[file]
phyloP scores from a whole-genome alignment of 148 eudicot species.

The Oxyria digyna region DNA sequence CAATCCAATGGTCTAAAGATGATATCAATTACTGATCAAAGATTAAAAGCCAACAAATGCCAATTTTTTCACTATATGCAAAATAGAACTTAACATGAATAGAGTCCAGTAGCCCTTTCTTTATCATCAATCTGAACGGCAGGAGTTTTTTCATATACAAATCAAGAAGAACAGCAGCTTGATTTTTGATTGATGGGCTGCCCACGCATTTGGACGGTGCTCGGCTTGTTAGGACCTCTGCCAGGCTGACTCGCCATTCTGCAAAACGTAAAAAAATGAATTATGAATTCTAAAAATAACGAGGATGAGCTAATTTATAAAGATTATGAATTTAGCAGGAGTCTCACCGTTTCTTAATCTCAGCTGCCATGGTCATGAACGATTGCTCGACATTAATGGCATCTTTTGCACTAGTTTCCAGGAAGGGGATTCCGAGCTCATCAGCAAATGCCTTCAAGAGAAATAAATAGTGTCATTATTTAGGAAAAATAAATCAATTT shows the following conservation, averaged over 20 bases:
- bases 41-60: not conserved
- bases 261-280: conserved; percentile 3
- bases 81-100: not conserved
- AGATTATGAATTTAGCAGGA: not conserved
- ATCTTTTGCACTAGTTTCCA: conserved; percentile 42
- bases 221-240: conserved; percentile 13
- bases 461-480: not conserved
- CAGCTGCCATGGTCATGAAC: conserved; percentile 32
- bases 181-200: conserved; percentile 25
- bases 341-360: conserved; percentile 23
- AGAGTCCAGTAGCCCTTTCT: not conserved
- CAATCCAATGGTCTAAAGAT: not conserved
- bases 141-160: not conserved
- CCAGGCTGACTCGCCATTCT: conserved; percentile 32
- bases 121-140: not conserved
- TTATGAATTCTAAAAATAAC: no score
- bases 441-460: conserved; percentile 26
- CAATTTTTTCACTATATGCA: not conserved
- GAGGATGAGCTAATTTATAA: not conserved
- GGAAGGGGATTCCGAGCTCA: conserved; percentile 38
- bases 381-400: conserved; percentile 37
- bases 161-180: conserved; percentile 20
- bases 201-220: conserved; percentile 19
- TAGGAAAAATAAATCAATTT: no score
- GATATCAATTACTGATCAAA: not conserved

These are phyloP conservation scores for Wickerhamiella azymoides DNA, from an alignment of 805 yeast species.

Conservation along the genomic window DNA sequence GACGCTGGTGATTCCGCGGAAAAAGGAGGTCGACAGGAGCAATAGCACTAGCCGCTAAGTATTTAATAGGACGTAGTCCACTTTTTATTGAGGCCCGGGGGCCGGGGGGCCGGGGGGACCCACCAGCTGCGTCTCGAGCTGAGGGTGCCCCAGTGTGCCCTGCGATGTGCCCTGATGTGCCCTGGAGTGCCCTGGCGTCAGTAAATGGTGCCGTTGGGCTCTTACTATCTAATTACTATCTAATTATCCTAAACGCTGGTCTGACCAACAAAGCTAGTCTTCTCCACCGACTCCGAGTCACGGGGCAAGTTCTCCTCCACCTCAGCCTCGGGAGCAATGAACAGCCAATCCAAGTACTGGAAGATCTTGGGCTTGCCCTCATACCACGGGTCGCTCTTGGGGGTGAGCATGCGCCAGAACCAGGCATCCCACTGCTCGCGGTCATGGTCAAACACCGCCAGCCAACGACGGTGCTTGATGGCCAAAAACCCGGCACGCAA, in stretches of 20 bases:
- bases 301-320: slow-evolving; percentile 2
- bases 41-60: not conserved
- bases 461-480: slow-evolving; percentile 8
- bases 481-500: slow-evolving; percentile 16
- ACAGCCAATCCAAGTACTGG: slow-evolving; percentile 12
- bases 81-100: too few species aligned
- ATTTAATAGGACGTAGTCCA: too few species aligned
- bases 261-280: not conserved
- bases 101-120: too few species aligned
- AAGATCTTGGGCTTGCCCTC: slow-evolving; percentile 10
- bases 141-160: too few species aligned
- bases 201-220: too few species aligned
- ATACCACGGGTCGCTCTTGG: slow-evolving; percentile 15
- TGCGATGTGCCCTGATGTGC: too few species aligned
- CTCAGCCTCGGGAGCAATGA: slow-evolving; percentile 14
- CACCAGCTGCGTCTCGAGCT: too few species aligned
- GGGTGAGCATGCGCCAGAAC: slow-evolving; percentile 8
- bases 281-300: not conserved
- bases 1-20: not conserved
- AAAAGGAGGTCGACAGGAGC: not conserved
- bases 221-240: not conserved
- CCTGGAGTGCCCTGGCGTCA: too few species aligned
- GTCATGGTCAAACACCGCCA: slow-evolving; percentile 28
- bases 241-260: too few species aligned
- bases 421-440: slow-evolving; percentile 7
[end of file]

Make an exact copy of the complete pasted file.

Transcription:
phyloP scores from a whole-genome alignment of 148 eudicot species.

The Oxyria digyna region DNA sequence CAATCCAATGGTCTAAAGATGATATCAATTACTGATCAAAGATTAAAAGCCAACAAATGCCAATTTTTTCACTATATGCAAAATAGAACTTAACATGAATAGAGTCCAGTAGCCCTTTCTTTATCATCAATCTGAACGGCAGGAGTTTTTTCATATACAAATCAAGAAGAACAGCAGCTTGATTTTTGATTGATGGGCTGCCCACGCATTTGGACGGTGCTCGGCTTGTTAGGACCTCTGCCAGGCTGACTCGCCATTCTGCAAAACGTAAAAAAATGAATTATGAATTCTAAAAATAACGAGGATGAGCTAATTTATAAAGATTATGAATTTAGCAGGAGTCTCACCGTTTCTTAATCTCAGCTGCCATGGTCATGAACGATTGCTCGACATTAATGGCATCTTTTGCACTAGTTTCCAGGAAGGGGATTCCGAGCTCATCAGCAAATGCCTTCAAGAGAAATAAATAGTGTCATTATTTAGGAAAAATAAATCAATTT shows the following conservation, averaged over 20 bases:
- bases 41-60: not conserved
- bases 261-280: conserved; percentile 3
- bases 81-100: not conserved
- AGATTATGAATTTAGCAGGA: not conserved
- ATCTTTTGCACTAGTTTCCA: conserved; percentile 42
- bases 221-240: conserved; percentile 13
- bases 461-480: not conserved
- CAGCTGCCATGGTCATGAAC: conserved; percentile 32
- bases 181-200: conserved; percentile 25
- bases 341-360: conserved; percentile 23
- AGAGTCCAGTAGCCCTTTCT: not conserved
- CAATCCAATGGTCTAAAGAT: not conserved
- bases 141-160: not conserved
- CCAGGCTGACTCGCCATTCT: conserved; percentile 32
- bases 121-140: not conserved
- TTATGAATTCTAAAAATAAC: no score
- bases 441-460: conserved; percentile 26
- CAATTTTTTCACTATATGCA: not conserved
- GAGGATGAGCTAATTTATAA: not conserved
- GGAAGGGGATTCCGAGCTCA: conserved; percentile 38
- bases 381-400: conserved; percentile 37
- bases 161-180: conserved; percentile 20
- bases 201-220: conserved; percentile 19
- TAGGAAAAATAAATCAATTT: no score
- GATATCAATTACTGATCAAA: not conserved

These are phyloP conservation scores for Wickerhamiella azymoides DNA, from an alignment of 805 yeast species.

Conservation along the genomic window DNA sequence GACGCTGGTGATTCCGCGGAAAAAGGAGGTCGACAGGAGCAATAGCACTAGCCGCTAAGTATTTAATAGGACGTAGTCCACTTTTTATTGAGGCCCGGGGGCCGGGGGGCCGGGGGGACCCACCAGCTGCGTCTCGAGCTGAGGGTGCCCCAGTGTGCCCTGCGATGTGCCCTGATGTGCCCTGGAGTGCCCTGGCGTCAGTAAATGGTGCCGTTGGGCTCTTACTATCTAATTACTATCTAATTATCCTAAACGCTGGTCTGACCAACAAAGCTAGTCTTCTCCACCGACTCCGAGTCACGGGGCAAGTTCTCCTCCACCTCAGCCTCGGGAGCAATGAACAGCCAATCCAAGTACTGGAAGATCTTGGGCTTGCCCTCATACCACGGGTCGCTCTTGGGGGTGAGCATGCGCCAGAACCAGGCATCCCACTGCTCGCGGTCATGGTCAAACACCGCCAGCCAACGACGGTGCTTGATGGCCAAAAACCCGGCACGCAA, in stretches of 20 bases:
- bases 301-320: slow-evolving; percentile 2
- bases 41-60: not conserved
- bases 461-480: slow-evolving; percentile 8
- bases 481-500: slow-evolving; percentile 16
- ACAGCCAATCCAAGTACTGG: slow-evolving; percentile 12
- bases 81-100: too few species aligned
- ATTTAATAGGACGTAGTCCA: too few species aligned
- bases 261-280: not conserved
- bases 101-120: too few species aligned
- AAGATCTTGGGCTTGCCCTC: slow-evolving; percentile 10
- bases 141-160: too few species aligned
- bases 201-220: too few species aligned
- ATACCACGGGTCGCTCTTGG: slow-evolving; percentile 15
- TGCGATGTGCCCTGATGTGC: too few species aligned
- CTCAGCCTCGGGAGCAATGA: slow-evolving; percentile 14
- CACCAGCTGCGTCTCGAGCT: too few species aligned
- GGGTGAGCATGCGCCAGAAC: slow-evolving; percentile 8
- bases 281-300: not conserved
- bases 1-20: not conserved
- AAAAGGAGGTCGACAGGAGC: not conserved
- bases 221-240: not conserved
- CCTGGAGTGCCCTGGCGTCA: too few species aligned
- GTCATGGTCAAACACCGCCA: slow-evolving; percentile 28
- bases 241-260: too few species aligned
- bases 421-440: slow-evolving; percentile 7